50 Years of LGBTQ Studies at UNL
UNL was the first university in the US to include an approved, full-credit LGBTQ Studies course in its catalog, giving UNL the distinction of having the longest continuously running LGBTQ+ Studies programming. In recognition of this historic, pioneering course, the Department of English will host events and projects in a year-long festival.Scheduled EventsEvents in DevelopmentHistoryFacebook
In 1970, the first courses in the newly developing field of LGBTQ studies were offered at U.S. universities. Among these few pioneers was the University of Nebraska-Lincoln.
“Proseminar in Homophile Studies,” led and designed by English professor Louis Crompton and psychology professor James Cole, enrolled 34 students, featured 13 guest lecturers, and provoked hearings in the Nebraska Legislature while the course was still in fall session. The course received an unprecedented level of scrutiny by scholars, administrators, legislators, mental health professionals, and social activists. Its bold, multifaceted, prescient scholarship set the path for a national trend in LGBTQ Studies around the world.
The Department of English will celebrate this milestone with events and projects throughout the next academic year. Beginning in fall 2021 and extending into spring 2022, we pay tribute to UNL’s groundbreaking role in LGBTQ history, past and present. Award-winning cartoonist and writer Alison Bechdel (author/illustrator of Fun Home) will be among the notable guests joining us on campus to celebrate.
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- Unkissed Kisses / Untold Stories: LGBTQ+ Literature and UNL English, an exhibit at Love Library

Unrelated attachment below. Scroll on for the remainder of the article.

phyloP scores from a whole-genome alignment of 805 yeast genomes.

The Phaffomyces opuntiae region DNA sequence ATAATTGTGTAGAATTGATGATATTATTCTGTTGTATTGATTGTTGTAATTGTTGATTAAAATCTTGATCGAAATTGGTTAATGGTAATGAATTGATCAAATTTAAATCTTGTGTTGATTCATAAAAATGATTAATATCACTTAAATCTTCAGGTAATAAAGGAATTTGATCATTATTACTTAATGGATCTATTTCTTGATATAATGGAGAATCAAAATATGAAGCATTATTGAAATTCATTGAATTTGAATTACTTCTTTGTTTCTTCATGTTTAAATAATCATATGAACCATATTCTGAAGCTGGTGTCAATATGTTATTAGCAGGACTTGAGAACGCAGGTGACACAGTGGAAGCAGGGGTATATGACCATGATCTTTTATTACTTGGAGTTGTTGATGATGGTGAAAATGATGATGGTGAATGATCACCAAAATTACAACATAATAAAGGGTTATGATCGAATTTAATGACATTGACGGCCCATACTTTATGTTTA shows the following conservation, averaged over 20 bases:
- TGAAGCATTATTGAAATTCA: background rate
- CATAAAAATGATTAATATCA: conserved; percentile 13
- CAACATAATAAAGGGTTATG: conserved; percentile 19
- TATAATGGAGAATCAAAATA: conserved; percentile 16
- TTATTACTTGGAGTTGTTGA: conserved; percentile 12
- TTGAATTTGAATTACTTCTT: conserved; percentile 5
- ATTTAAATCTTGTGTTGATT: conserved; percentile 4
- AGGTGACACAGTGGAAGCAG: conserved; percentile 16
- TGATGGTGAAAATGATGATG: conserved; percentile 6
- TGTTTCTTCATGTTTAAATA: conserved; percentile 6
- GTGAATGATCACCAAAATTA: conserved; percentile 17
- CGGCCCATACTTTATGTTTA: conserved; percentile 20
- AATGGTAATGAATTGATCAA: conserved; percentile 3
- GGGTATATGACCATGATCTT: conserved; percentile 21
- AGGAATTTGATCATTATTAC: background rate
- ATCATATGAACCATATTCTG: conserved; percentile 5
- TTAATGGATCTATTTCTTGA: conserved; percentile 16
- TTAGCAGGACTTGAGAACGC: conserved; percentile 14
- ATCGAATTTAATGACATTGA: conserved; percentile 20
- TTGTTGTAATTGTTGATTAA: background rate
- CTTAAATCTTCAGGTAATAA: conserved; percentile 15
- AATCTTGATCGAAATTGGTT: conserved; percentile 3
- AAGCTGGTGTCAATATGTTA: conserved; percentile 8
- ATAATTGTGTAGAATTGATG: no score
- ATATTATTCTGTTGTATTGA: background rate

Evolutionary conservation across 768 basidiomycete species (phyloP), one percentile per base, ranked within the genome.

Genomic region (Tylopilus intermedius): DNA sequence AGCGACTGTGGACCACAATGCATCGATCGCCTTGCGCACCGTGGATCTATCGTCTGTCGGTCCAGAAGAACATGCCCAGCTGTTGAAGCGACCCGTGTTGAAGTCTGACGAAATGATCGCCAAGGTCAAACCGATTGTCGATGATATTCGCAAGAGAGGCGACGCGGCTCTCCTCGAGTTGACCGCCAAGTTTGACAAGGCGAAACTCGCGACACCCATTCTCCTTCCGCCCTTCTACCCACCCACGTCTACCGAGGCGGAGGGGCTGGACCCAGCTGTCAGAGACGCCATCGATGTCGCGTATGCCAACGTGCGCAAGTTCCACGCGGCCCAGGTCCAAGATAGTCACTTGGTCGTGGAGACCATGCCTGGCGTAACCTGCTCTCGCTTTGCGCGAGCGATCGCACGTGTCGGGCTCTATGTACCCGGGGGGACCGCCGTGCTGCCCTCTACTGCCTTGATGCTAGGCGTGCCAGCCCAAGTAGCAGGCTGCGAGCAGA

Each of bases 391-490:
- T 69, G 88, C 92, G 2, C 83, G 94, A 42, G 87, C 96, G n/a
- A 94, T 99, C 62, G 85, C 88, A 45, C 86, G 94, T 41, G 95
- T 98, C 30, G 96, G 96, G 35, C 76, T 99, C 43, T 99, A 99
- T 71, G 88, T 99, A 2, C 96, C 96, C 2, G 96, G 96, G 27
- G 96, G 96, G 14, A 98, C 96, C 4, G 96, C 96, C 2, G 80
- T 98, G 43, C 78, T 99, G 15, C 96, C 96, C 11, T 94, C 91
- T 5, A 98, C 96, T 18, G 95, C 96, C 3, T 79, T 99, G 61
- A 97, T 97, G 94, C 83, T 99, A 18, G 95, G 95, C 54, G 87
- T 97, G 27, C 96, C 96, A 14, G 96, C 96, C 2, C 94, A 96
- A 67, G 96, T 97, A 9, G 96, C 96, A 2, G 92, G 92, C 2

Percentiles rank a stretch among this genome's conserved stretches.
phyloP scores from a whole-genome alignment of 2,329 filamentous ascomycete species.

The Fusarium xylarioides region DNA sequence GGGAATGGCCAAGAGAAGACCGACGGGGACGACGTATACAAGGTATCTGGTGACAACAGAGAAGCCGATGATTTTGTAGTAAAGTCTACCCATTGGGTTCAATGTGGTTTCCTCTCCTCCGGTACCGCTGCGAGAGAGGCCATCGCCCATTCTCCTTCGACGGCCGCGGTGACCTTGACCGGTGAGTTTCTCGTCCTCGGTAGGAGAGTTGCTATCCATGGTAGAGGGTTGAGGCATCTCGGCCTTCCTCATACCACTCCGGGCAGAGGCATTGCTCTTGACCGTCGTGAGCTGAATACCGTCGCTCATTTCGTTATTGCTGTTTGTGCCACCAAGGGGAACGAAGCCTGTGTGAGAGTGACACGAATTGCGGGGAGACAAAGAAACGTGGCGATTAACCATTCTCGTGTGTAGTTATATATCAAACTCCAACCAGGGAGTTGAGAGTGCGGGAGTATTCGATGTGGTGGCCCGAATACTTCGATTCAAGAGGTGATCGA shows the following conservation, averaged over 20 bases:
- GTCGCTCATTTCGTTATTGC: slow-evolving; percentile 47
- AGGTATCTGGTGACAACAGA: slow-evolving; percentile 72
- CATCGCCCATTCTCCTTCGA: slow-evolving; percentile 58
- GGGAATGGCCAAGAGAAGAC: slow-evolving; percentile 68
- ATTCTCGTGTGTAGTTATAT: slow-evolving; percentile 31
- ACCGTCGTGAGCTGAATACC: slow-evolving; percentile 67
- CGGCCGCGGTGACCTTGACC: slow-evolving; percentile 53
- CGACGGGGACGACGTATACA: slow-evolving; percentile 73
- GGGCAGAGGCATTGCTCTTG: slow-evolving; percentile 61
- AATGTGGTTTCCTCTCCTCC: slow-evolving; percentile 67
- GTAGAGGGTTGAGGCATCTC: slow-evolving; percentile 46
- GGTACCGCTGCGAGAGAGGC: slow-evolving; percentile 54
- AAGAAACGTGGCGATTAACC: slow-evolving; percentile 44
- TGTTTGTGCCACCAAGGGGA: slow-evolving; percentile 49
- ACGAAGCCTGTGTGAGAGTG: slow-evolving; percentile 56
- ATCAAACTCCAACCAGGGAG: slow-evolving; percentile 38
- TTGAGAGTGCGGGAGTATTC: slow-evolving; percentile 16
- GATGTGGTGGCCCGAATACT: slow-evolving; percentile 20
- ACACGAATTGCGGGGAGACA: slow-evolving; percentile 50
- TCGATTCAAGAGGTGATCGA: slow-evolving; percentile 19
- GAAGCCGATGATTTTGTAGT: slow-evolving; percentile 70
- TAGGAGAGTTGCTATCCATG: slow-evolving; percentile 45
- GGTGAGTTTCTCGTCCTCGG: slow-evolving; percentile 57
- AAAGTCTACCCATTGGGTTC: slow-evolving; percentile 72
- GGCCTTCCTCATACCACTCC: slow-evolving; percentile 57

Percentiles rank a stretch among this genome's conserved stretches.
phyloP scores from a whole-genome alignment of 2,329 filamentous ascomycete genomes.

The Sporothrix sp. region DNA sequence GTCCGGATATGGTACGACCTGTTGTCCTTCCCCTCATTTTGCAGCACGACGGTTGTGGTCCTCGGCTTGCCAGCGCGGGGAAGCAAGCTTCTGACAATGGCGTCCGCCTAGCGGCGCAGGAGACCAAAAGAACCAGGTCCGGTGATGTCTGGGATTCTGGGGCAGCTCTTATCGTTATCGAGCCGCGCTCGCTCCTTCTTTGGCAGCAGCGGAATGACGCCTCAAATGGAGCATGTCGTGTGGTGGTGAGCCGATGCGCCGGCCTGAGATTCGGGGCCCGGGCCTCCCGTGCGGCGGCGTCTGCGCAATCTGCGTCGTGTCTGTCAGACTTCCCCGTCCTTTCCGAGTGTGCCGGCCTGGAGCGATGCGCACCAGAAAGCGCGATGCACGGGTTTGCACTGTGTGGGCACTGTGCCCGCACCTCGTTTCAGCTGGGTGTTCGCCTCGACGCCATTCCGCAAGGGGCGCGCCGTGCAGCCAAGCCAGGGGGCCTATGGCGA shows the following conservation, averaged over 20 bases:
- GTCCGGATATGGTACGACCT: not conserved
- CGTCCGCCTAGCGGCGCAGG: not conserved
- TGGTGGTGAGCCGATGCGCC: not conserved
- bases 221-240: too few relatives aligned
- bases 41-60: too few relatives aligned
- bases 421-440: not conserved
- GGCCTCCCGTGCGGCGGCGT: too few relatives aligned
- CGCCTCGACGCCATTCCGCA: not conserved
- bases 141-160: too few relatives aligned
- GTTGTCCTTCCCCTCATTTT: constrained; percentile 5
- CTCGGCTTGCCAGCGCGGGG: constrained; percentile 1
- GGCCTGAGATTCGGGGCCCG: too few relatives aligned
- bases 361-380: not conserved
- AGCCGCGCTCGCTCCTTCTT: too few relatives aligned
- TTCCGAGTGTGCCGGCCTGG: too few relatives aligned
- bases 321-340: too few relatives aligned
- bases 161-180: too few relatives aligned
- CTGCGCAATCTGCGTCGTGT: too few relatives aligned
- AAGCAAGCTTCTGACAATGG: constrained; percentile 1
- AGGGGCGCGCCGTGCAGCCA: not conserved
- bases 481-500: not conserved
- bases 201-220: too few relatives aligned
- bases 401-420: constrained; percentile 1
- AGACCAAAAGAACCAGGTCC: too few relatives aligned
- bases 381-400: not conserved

- A conversation with Gabrielle Owen, Assistant Professor and author of A Queer History of Adolescence: Developmental Pasts, Relational Futures, on 3/23/21 at 5pm on Zoom
- A book launch for Professor Melissa Homestead’s new book, The Only Wonderful Things: The Creative Partnership of Willa Cather and Edith Lewis, on 4/1/21 at 5pm on Zoom
- Timothy Schaffert reading and reception for his novel The Perfume Thief, in conversation with Chigozie Obioma, on 9/9/21 at 7pm, at the Johnny Carson Center for Emerging Media Arts
- A staged reading of materials related to the 1970 course, on 9/30/21 at 5 pm in the Student Union Auditorium
- An evening with Alison Bechdel, the author/illustrator of the award-winning memoir Fun Home (which was also the basis for the award-winning musical of the same name), on 10/7/21 at 7pm at the Rococo Theater
- A reading by novelist Garth Greenwell, author of What Belongs to You (noted as “best of the year” by over 50 publications upon its release) and the much heralded Cleanness; at the Nebraska Union, Platte River Room South, on 10/14/21 at 7 pm
- A lecture by Jack Halberstam, Professor of Gender Studies and English at Columbia University, entitled “An Aesthetics of Collapse”—the keynote for the exhibit “The Nature of Waste” at the Sheldon Museum of Art, 5:30 pm on 10/21/21
- “Cartoons & the Queer Aesthetic,” a discussion of LGBTQ+ graphic novels/memoirs and the history of queer comics, on 11/3/21 at 5 pm in Andrews Hall Bailey Library
- Novelist and UNL alum SJ Sindu reading from her novel Blue Skinned Gods on 3/10/22 at 3:30pm in Andrews Hall
Events in Development
- Poets Danez Smith and Natalie Diaz
- Novelist and UNL alum DeMisty Bellinger
Selected moments in the LGBTQ+ history
of the UNL Department of English
Before publishing his gay classic The Picture of Dorian Gray (a novel that would be used against Wilde in trials that led to his imprisonment for homosexuality), Oscar Wilde presented lectures throughout the United States. He appeared on the UNL campus during his visit to Lincoln, and he spoke to poetry students as a guest of English professor George Woodberry. According to an article in The Nebraska State Journal, Wilde criticized the university architecture and called for a gymnasium where “might be seen models of the old Greek athletes, such splendid examples of physical beauty.”